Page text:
Controllers in this era allowed for the use of more than two buttons, leading to controllers with up to eight different buttons.
Graphics also included backgrounds that appeared 3D and scrolled in parallax. This created the illusion of depth and distance.
Image via GIPHY: Mortal Kombat II, One of the Best Video Games released in this generation
Generation four also saw the emergence of Sega as a major player in the game console industry.
Earlier in the 1980s, their Master system had gone up against the NES and lost. Now, it was time for a rebranding.
So they did this:
The Sega Genesis contained a powerful Motorola processor, with the intent to accurately play arcade titles in a home format.
Although this helped them early on, they failed to compete with Nintendo based solely on the arcade tagline. Their sales were hurt especially by their failure to be placed in stores such as Wal-Mart.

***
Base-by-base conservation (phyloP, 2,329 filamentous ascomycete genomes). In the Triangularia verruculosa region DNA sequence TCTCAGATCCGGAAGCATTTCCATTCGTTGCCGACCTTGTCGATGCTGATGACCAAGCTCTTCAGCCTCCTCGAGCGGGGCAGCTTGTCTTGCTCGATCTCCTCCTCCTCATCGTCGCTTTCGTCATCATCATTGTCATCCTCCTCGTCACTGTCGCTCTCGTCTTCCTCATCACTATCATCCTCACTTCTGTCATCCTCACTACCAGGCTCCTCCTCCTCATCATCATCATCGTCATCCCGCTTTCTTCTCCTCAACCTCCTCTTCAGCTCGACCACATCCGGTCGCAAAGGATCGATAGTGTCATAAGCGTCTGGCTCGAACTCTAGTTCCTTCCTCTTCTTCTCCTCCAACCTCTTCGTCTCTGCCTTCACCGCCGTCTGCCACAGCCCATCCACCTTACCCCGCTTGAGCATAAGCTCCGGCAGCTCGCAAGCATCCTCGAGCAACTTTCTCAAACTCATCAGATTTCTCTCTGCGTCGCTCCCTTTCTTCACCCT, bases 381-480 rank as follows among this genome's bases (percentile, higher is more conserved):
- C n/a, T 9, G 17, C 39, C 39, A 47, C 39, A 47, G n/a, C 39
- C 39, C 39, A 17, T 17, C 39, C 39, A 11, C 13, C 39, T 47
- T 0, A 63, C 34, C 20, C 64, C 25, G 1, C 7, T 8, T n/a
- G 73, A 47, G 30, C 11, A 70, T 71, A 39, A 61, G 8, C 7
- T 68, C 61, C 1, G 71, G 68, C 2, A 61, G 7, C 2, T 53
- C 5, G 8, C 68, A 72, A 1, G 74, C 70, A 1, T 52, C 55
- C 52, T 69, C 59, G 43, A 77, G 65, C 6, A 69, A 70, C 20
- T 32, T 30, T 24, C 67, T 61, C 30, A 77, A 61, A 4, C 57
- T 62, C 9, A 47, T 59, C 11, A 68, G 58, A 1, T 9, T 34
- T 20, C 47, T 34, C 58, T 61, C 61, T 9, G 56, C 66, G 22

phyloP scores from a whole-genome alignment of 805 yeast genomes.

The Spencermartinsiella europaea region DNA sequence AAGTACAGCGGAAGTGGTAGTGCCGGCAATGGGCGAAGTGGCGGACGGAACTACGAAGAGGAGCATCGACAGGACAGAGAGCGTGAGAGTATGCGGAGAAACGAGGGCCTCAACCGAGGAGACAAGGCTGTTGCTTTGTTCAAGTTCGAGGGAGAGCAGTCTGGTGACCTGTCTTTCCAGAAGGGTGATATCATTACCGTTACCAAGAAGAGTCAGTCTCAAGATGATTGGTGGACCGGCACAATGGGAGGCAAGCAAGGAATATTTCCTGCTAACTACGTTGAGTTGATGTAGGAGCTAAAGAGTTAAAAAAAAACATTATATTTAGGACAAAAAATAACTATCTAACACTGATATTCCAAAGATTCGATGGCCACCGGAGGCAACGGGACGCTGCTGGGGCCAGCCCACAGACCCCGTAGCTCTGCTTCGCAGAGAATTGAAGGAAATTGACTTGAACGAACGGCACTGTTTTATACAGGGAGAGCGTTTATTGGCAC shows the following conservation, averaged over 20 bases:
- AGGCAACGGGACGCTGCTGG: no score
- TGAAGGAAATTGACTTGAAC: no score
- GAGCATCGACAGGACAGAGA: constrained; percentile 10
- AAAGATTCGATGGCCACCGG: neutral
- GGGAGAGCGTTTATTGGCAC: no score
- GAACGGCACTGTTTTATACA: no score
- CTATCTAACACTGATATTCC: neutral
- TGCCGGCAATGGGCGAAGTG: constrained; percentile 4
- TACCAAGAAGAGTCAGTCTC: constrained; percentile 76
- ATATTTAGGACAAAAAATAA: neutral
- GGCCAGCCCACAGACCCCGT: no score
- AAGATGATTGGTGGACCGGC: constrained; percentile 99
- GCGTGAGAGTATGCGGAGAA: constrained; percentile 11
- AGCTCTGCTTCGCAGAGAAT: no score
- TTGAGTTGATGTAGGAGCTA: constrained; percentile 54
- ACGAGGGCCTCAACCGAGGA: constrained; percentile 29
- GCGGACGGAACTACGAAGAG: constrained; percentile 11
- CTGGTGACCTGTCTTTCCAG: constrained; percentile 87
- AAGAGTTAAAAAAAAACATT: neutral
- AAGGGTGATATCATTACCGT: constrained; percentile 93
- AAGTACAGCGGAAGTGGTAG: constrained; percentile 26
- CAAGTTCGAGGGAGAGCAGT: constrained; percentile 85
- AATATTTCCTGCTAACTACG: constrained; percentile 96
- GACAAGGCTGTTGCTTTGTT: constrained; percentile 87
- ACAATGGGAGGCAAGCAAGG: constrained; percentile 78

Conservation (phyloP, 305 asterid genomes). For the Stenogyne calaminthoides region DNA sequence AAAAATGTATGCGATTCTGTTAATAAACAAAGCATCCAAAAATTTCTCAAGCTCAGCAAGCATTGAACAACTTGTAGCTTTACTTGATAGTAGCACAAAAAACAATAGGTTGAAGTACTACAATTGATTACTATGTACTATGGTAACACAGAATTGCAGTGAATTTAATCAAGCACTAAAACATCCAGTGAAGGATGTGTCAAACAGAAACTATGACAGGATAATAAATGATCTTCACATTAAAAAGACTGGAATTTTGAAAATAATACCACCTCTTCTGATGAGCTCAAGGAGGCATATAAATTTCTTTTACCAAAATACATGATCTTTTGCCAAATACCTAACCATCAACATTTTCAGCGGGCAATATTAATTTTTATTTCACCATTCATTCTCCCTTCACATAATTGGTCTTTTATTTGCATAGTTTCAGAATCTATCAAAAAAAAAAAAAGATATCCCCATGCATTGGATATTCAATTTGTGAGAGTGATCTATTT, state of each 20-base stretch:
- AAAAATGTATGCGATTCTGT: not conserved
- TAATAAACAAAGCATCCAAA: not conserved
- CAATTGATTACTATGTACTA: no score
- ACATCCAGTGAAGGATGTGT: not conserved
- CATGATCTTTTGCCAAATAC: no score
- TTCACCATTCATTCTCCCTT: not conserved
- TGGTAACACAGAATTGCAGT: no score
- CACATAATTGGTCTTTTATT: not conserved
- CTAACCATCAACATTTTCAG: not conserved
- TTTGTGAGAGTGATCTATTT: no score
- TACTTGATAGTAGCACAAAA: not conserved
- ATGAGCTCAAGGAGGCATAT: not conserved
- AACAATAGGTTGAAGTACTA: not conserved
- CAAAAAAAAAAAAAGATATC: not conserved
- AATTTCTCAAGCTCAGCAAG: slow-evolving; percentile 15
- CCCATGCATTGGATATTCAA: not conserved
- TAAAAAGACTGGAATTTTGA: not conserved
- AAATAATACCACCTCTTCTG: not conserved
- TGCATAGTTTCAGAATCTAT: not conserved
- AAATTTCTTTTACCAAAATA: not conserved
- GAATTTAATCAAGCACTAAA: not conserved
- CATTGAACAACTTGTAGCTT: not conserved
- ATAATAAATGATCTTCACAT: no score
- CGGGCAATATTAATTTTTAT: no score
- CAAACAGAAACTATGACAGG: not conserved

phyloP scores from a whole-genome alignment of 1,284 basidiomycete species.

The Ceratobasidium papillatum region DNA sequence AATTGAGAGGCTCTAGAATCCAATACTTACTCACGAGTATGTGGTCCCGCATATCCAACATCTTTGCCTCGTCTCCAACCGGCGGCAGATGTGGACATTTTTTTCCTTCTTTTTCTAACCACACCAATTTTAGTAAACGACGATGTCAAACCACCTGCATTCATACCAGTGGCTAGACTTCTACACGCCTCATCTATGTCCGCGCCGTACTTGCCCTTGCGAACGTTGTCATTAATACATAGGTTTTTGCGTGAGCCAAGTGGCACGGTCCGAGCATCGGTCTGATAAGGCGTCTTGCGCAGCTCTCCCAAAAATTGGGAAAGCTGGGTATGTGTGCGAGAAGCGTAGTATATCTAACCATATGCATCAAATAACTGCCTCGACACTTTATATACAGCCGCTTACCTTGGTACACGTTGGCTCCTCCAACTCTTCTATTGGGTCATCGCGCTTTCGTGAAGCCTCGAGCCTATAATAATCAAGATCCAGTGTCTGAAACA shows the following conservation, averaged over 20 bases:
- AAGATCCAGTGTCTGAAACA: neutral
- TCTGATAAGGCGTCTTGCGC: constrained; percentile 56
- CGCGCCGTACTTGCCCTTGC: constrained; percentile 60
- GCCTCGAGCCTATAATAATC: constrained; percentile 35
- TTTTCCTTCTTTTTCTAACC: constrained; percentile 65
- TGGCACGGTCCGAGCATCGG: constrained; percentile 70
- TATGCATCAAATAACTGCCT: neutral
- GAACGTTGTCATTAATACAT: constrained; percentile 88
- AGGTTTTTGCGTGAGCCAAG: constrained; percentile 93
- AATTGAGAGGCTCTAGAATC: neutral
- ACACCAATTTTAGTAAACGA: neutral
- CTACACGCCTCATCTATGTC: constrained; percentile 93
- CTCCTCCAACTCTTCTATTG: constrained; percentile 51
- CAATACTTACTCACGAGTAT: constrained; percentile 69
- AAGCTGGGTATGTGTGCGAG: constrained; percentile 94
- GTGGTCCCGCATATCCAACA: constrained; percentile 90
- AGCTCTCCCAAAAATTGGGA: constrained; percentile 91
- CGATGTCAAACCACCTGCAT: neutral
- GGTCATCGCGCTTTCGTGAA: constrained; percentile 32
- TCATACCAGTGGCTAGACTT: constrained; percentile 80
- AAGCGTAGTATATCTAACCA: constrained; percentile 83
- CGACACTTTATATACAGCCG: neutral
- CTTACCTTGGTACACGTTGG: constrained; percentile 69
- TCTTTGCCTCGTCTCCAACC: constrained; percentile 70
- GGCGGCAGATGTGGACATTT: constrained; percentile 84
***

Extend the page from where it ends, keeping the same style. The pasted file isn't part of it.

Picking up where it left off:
One thing truly saved Sega, and even catapulted them above Nintendo for a time -- their new mascot, Sonic the Hedgehog.
Sonic, the self-confident hedgehog, made Sega the name to beat in America's late 80s.
With Sonic the Hedgehog, Sega had a fast-paced mascot that made use of 16-bit graphics and processing. The popularity of Sonic the Hedgehog helped Sega become a competitor to Nintendo's powerhouse.
Handheld Gaming From The Gameboy To The iPhone
The first handheld gaming systems started almost as soon as major home consoles. The first was the Milton-Bradley Microvision. This device had a 16-by-16 pixel LCD screen to display games on.
Real innovation started with the Nintendo Game and Watch:
Like its predecessors, this handheld game used an LED screen. But the Game and Watch used custom LED screens that lit up entire characters, rather than just square pixels.
Suddenly, handheld games had art that would actually engage players.
But that's only part of the story:
The next major development was the Nintendo Game Boy, in 1989.